A Homespun Finish

This quilt has been in process for quite some time. I finished the quilt top last March. The piecing was quite fun – I used two different charm packs from Benartex that both had a vintage feel to them. After sewing a 2 1/2″ wide strip to the top of each one, I sliced the block in 1/2 and flipped one side upside down. That gave me the rectangular blocks you see here. To add some size to the quilt, I sashed between rows. Finally I added a deep purple border all the way around.

I knew I wanted to try hand quilting and this seemed a good project to learn with. Wanting to think just about the hand stitching and not worry about the durability, I stitched in the ditch along the sashing lines and around the inner border. This was really helpful in keeping everything together.

There are many who would say I might have used a darker color thread but again, this was my first time and it shows! The stitches are inconsistent – honestly, I didn’t want them to be the star of the show here. I quilted around each smaller square and was ready to call it good there. However, what was the rush? I enjoyed quilting this in the evenings so I decided to go around the inner border once.

Then it came to me I might want to do some stitching in the purple border. I used a stencil to trace the curves here. I felt like I was done at this point so I put the binding on. For some reason, it was a challenge to find a binding I liked with this quilt. The neutral fabric used as the background is gone so that wasn’t going to work. There was enough of the purple fabric though and I decided I liked the simplicity of using the same fabric for binding and the outer border.

This quilt is sooooo cozy and soft. The only reason I haven’t yet washed it is there is one more thing nagging at me. I think maybe I should quilt another wavy line on the purple so it intersects and makes a bit of a chain. What do you think? Add more, or leave it as is?

Hand quilting was quite satisfying, especially since I was in no rush to finish this, and I knew I wanted to keep it so there wasn’t the pressure of it being just perfect for the recipient. I have a long ways to go. The back of the quilt doesn’t look so amazing. My stitches on the back look so tiny. I need to learn how to stitch so the front and back are more uniform. A few times, I forgot to pull my knot through and now it seems like it is too late. This doesn’t really bother me but you know…. it is a learning curve.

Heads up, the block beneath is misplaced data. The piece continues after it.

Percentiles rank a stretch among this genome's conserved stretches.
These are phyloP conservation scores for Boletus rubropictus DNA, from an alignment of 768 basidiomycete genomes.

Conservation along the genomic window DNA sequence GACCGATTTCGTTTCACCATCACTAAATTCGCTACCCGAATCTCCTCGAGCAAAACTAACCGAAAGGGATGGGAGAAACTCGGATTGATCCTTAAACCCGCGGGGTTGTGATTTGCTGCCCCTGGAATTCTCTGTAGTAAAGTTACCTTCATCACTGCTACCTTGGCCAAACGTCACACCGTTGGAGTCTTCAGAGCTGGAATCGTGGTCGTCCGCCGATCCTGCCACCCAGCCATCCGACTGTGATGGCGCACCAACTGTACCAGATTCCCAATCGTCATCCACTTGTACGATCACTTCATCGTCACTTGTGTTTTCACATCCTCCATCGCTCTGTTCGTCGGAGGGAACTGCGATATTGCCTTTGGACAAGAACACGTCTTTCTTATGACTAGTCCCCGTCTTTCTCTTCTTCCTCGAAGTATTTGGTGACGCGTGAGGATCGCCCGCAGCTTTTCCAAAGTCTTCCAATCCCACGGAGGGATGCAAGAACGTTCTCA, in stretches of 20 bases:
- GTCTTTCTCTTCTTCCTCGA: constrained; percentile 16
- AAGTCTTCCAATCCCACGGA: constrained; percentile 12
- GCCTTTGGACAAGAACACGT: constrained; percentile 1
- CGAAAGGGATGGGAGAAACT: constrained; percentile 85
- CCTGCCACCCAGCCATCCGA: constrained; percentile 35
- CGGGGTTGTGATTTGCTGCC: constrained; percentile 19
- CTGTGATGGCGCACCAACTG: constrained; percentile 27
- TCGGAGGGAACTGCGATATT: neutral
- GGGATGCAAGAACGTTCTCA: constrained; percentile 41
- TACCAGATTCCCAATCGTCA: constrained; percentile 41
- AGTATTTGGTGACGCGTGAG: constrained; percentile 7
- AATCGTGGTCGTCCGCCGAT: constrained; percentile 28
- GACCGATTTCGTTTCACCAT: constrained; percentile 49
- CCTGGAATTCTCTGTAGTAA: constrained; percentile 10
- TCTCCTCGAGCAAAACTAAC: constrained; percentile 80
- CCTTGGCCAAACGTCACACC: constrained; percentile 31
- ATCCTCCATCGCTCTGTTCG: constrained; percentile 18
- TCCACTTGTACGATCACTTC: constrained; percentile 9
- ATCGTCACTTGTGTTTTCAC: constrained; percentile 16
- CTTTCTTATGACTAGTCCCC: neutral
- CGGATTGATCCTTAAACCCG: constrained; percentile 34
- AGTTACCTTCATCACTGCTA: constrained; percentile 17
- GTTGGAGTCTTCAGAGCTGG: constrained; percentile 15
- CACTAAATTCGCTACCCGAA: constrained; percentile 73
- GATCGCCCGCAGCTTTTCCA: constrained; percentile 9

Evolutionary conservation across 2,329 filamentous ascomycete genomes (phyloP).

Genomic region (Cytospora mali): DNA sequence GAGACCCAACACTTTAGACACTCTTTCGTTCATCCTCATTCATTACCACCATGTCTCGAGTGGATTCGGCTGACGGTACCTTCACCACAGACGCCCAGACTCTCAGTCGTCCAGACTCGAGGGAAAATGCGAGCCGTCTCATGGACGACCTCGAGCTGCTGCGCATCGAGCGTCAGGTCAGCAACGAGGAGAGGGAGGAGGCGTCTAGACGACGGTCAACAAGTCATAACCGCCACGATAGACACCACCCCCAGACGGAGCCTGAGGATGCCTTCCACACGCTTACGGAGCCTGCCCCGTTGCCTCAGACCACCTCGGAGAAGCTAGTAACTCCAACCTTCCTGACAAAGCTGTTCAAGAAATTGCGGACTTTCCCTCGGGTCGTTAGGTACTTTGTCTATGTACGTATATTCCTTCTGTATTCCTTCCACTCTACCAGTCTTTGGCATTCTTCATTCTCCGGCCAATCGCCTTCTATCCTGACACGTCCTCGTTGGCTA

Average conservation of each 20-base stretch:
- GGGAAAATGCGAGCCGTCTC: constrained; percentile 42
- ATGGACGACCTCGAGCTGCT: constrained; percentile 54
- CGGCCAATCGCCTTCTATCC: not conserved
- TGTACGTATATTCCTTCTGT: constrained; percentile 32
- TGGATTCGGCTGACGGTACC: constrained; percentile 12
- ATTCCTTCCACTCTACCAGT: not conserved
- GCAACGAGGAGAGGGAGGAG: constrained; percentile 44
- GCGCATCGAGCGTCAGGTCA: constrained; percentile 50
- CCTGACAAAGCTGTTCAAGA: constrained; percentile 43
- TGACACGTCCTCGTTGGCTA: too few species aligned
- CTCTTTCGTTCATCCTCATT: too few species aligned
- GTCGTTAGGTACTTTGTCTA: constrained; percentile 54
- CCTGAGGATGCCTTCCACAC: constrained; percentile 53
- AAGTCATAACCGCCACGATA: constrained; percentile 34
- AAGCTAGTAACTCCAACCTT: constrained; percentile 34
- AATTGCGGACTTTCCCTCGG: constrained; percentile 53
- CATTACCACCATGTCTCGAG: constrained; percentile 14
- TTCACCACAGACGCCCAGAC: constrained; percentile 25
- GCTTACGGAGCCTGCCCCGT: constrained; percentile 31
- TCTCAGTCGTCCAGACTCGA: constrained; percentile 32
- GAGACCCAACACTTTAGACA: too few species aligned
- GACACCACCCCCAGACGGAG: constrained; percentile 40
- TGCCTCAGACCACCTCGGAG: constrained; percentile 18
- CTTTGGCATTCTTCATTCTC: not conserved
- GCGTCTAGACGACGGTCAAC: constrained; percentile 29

Spring is surely here! This pond is on the edge of our property and there are geese galore right now. Ray has seen a mama and her goslings swimming but I keep missing them.

The Dogwood tree in all its glory!

Our yard is at its best in spring time, before it gets too hot and the plants become stressed. The iris are pushing loads of blooms so they will be putting on a show soon.

This weekend I am celebrating spring flowers with a sale for you. All fabrics with flowers and blooms are 25% off. Sale begins today and runs through Sunday, April 25th! Enjoy!

28 thoughts on “A Homespun Finish

  1. Patricia

    I like your quilt. I have wanted to learn to hand quilt. The pictures of your yard are beautiful.

    Reply
    1. Bernie Post author

      Thank you! I love this time of year – I think I need to live somewhere with a much milder climate – The older I get the less tolerant I am of the hot summers we have! Someday….. ๐Ÿ™‚

      Reply
  2. Roseanne

    Hi Bernie! Your yard looks beautiful – like a golf course, it’s so nice and green and lush. Your quilt turned out lovely! How do you feel about adding an additional wavy line in the border? It’s your quilt – if you’re happy with it now, then it’s done. If it’s nagging you, then add one more wavy line. It sounds to me like you’d like to add it and I think it would look nice. No one else will care! They’ll enjoy the snuggle factor. {{Hugs}} ~smile~ Roseanne

    Reply
    1. Bernie Post author

      You are right – I think I want to add the curved line and will enjoy the stitching.
      Thanks for the yard compliment. I will pass along your thoughts to my gardener husband!

      Reply
  3. Linda

    What a pretty finish. And hand quilted too! Your stitches look excellent to me. Iโ€™ve looked closely at the hand stitching on my Grannyโ€™s quilts, and they are perfectly imperfect and lovely. I like the look of same border with binding very much. Lovely yard and let us see your irises when they bloom!

    Reply
    1. Bernie Post author

      Hi Linda: I do like the imperfection of hand quilting. I just need mine to be a tiny bit less imperfect! It will come with practice. Thank you tho. I will show you the iris in a week or two. I think it will be a great bloom. Each year is different – last year I didn’t get a good show with the iris. Who knows why??

      Reply
  4. Robbin Golden

    Terrific pictures of your wonderful land and inspiring photos of your quilt. I will try starting this on one of my quilts before the end of the year. Thank you for the beautiful achievable quilts.

    Reply
    1. Bernie Post author

      Thank you so much Robbin. I do love our property – my husband is a natural with gardening! The hand quilting is a nice thing to learn. I enjoyed it and will do it again. Certainly a slow process but that is ok. What’s the rush??

      Reply
  5. [email protected]

    That is a pretty quilt, Bernie! Looks cozy and comforting. I loved reading about your hand-quilting because I’m in about the same place with my skills in that craft. Making sure the stitches are consistent in size and getting them to go through all three layers consistently, too, is always my goal!

    Reply
    1. Bernie Post author

      I did think a bit about the days when all quilts were hand quilted and the precision that was achieved. I have a beautiful Amish quilt I purchased in Pennsylvania in the early 1990’s. It is really stunning and all hand quilted. Such talent!!